Interesting since I went through the same thing in the early 1990s near that business downturn. I agree with mostly that has been said so far. I do have an additional comment though. Interview with the offices that have the significant listing market share in your area. My experience has been that there is more outside of your sphere business that comes in. The opportunities that present themselves through either floor, ad calls or just prospects who recognize company name was and continues to be a significant factor in the amount of business our agent receive. Of course, perks, commissions splits, franchise fees, and training should be factored in but office market share and presence definitely played a part in my success.
As others I do agree it is not the company you work for but yourself that makes the difference. It will help if you work full time, take some courses at the Santa Clara County Association of Realtors University ( The GRI program is great !), Talk to top producer agents and find out there secrets, and look into Mike Ferry training. If you are worried about your production not being enough to get by, Mike Ferry coach's you through the steps to increase your production. It is all about giving quality service to your clients and confidence in yourself to do the job. Along with education, and prospecting you will do well even in hard times such as these. Good Luck!
If you like your split and the perks at your present company, I would suggest that you offer agents from other companies to sit open houses. Just because you don't work for the same company does not mean you can hold an open house. If you are already struggling, having to deal with the additional high monthly franchise fees and up front cost is not going to help you. The reality is that you can only expect so much support from your brokerage. That's part of being self-employed and being your own boss. You may also want to contact some of the high volume REO listing agents in San Jose. They have tons of listings and there's no shortage of inventory to hold open. These agents don't have time to hold open houses and I would think they'd welcome your offer to hold their REOs open. Get special open house signs that show that the house is bank owned and you'll be surprised how many visitors you'll get. You really have to think outside the box and show self-initiative. Good luck to you.
I would find a medium-sized firm that can offer the open house, floor time, etc. I would especially ask about training offered by the firm. A firm that pairs you with a full-time producing member for awhile is really terrific. As a real estate instructor in Massachusetts, and although I own my own non-Keller-Williams brokerage, I am especially impressed with the Keller Williams training offerings, and their motivational material, agent get-togethers, and quasi-MLS structure (as in, bring people in under your name and profiting from their efforts) is impressive also. Best of luck!
Don't sign up up with a broker until you've talked with a few. In real estate everything is negotiable. I'm sure you can work out a sweet deal for yourself. Right now I'm with RE/MAX, name recognition, incredible web presence and tools. At the same time, my broker and I were able to work out an excellent deal that we both are very happy with. Feel free to contact me and I'd be happy to share with you the details.
Great advice so far. All I can do is share my experience. I chose to work with RE/MAX as a brand new agent. Remember, each office is independently owned and operated, so I really did not choose RE/MAX per se, I chose the broker I wanted to work for, who just happens to own a RE/MAX franchise.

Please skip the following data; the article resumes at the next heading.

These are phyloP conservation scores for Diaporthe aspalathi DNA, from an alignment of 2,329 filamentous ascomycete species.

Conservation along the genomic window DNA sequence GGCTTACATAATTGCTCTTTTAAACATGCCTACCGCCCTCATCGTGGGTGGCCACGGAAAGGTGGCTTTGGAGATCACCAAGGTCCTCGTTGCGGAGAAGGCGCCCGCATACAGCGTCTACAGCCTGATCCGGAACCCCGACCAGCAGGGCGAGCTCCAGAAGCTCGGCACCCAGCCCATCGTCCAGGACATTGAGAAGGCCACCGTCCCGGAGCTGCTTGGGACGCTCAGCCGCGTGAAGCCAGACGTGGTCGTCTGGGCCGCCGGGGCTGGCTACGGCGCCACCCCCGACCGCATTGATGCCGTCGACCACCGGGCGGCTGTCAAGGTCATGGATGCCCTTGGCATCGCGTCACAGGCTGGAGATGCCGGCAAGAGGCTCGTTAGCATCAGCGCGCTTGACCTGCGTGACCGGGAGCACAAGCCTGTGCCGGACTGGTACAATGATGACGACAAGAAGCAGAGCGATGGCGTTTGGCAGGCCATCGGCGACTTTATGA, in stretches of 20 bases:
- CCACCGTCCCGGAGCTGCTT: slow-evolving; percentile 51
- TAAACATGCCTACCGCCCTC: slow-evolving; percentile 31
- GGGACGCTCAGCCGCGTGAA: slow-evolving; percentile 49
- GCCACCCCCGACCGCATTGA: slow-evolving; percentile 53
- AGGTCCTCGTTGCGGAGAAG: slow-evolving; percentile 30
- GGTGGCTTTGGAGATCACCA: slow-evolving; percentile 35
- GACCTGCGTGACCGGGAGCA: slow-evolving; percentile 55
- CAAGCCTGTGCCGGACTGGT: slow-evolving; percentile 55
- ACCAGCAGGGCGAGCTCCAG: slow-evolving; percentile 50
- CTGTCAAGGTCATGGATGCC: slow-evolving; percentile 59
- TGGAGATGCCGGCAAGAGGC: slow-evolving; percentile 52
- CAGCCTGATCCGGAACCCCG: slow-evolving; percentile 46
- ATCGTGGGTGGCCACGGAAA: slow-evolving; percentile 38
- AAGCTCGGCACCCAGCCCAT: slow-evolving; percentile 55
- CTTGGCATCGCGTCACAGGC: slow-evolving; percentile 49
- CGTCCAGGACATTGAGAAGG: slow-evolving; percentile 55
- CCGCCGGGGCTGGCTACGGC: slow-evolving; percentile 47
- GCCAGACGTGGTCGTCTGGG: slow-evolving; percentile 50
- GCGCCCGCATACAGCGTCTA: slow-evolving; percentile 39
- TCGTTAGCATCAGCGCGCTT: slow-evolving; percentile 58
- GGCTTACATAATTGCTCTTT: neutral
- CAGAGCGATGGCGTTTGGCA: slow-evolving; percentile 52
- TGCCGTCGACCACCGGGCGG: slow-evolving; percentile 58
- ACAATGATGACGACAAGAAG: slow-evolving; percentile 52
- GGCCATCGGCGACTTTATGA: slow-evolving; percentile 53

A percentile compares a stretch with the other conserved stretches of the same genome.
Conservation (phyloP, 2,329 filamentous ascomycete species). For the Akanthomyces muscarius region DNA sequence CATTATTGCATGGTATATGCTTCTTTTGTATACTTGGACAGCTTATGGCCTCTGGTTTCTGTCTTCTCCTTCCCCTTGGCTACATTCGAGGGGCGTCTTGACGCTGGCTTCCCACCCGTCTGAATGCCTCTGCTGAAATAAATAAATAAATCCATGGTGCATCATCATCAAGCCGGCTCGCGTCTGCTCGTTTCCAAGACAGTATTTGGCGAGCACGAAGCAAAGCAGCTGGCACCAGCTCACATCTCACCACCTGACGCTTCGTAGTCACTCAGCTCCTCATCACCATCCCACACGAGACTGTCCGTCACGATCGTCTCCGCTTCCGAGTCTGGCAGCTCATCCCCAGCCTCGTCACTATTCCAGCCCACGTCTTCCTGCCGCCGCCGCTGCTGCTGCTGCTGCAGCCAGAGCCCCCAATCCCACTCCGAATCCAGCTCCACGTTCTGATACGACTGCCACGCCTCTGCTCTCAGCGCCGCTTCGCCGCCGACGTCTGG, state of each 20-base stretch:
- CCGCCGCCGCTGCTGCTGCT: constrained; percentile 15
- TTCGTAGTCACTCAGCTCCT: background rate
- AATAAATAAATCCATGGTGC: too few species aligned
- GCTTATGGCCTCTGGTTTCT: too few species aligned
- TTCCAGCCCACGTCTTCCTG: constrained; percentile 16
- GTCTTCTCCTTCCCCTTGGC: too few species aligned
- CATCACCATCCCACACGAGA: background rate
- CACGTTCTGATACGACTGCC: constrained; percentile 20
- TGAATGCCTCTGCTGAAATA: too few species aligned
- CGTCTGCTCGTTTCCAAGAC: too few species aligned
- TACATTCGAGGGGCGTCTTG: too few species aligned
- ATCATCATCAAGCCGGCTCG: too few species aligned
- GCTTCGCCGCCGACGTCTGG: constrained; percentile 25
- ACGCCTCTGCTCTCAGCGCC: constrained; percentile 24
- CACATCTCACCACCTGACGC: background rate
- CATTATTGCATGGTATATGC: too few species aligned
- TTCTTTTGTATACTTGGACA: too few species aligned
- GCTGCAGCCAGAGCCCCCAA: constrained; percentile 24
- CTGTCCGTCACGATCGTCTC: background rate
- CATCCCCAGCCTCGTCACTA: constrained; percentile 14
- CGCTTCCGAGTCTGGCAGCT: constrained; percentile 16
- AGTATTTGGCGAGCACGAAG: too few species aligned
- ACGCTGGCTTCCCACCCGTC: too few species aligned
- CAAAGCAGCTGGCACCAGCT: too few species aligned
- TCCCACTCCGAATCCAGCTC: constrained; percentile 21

This broker provides training (we have a training center that seats 150), mentoring (there is a full time mentor that works with all new agents and will coach more seasoned agents who need a kick in the%$*+?!#% or are looking to try new things), various programs for commission splits (which I believe are very well structured and reasonable) and a great work environment (when you choose to come into the office).
My recommendation is do not make a rash decision. A name brand can be a deciding factor if a buyer/seller is on the fence, but in the long run it is how you make them feel and how you follow through that really matters. Find a place that satisfies your needs and where you will be happy. This will make you shine and help you build your branding. How you feel walks into the room before you do when you meet with clients. Make sure your affiliation fills you with confidence and joy. Then you will be successful. Dare to Dream.
Real Estate Consultant
RE/MAX Palos Verdes Realty
John Hickey (previous answer) is right on the money with his advice. You want prospects and clients to remember YOUR name before they remember your broker brand or office. You are likely to change brokers several times in your career, you don't want your clients calling an old office when they need you - you want them to call one phone number that goes straight to you and never changes during your entire career.
True, a franchise office offers training, opportunity to work with experienced agents, and name recognition, but AGENTS close deals and build client relationships.
My practice is primarily consulting, but I do broker exclusively for my investor clients. If a consulting client has a listing that I don't want to handle myself, I'll seek out a local broker to take the listing. 99.99% of the time I won't give my client's listing to a franchise broker. Independent brokers tend to have more flexibility when it comes to negotiating terms of the listing and provide more personal attention. Of course there are a lot of great agents working at franchise offices, but my preference is to work with an independent who has worked hard to develop their own name recognition.
Best of luck,
John A. Souerbry & Associates
Keep in mind that your clients hire you. The name recognition can help you get in the door and/or be a tie-breaker but for the most part your success depends on your effort.
Dilbeck Realtors, GMAC